The Origins of Fantasy?

Last weekend, I was driving through the Pennine Moors and switched the radio on to fend off boredom. It was set to Radio 4, because it helps me keep my speed down and I find it intellectually more stimulating than the lame attempts at slapstick by the Radio 1 DJs. A lady was talking about a fantasy epic that featured enchanted lands and extraterrestrial plains being invaded by large armies and a trickster who carries a bag with a rift to another dimension in its seems. I immediately thought to myself, ‘wow, she’s talking about Raymond Fiest’s Riftwar books.’
I was wrong.
The woman was actually talking about the Hamzanama, also known as the Dastan-e-Amir-Hamza, The Adventures of Amir Hamza (, and its companion, the Hoshruba: The Land and the Tilism. The Hamzanama was written over a thousand years ago and supposedly follow the adventures of Hadhrat Hamza, the uncle of the Prophet Muhammad (pbuh), during his youth before the advent of Islam. The original Mughal, King Babar, called it a far-fetched lie and opposed to sense and nature. In other words the stories have become so exaggerated and overblown, that they are as far from the reality of that great man’s life as anything could ever be. The original persian version extended to around 46 or 48 volumes, each running at over 1000 pages long. It was translated into an abridged version in 1562, in the Urdu language by Mughal King Akbar, who apparently was a huge fan and commissioned over a thousand pages of illustrations to go along with the book.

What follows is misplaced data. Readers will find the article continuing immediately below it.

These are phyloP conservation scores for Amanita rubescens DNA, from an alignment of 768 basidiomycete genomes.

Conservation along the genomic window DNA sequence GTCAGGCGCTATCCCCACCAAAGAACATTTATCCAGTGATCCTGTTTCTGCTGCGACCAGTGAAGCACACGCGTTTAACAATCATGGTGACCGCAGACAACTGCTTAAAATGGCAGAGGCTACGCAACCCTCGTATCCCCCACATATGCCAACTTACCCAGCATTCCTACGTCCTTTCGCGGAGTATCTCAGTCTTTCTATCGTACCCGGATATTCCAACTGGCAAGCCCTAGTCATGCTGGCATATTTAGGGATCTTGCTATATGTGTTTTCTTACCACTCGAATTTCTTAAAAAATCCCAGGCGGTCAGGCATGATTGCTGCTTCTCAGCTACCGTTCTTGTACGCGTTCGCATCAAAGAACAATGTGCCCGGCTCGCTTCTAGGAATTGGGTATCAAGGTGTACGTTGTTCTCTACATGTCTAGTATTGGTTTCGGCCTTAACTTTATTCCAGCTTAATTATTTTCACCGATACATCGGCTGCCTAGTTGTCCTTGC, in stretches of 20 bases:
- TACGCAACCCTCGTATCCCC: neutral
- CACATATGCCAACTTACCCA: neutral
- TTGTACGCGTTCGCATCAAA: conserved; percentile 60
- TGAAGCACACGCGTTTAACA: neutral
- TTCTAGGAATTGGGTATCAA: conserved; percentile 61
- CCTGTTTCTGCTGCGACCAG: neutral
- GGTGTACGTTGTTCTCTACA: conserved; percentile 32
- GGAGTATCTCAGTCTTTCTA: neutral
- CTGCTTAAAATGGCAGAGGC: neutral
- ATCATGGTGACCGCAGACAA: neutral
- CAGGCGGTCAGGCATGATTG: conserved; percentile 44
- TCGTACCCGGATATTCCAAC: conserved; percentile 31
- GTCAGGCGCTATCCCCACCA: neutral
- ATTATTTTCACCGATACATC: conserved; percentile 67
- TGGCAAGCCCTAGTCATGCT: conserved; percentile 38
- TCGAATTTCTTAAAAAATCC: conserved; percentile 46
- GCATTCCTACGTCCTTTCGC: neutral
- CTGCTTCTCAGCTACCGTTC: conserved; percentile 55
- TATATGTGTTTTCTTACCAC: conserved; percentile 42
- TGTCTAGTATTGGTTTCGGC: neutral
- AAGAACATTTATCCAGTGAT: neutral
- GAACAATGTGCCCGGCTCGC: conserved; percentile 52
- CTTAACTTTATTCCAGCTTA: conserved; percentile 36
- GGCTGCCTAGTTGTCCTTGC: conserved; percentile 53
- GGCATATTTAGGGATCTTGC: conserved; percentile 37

The great news is that it has been translated into English by Musharraf Ali Farooqi and is available in print and on Kindle (
I haven’t read it yet, but I should be receiving my copy of both texts anytime now through the post and will do a proper Goodread review on each one when I’m done. But basically, this is what I’ve been telling you people. The West owes a huge debt to the Muslim world for giving you proper fantasy fiction. Okay so you already had the Greco-Roman and Nordic mythologies (inspired no doubt by the Egyptian and Babylonian mythologies no doubt 😉 but the 1001 Arabian Nights and the Hamzanama have to be the oldest written ‘true’ fantasy fiction stories around. Shakespeare wouldn’t have written Romeo and Juliet if he hadn’t heard the story of Laila and Mujnoon. I know I most certainly am inspired by this heritage. Let me know your thoughts . . .

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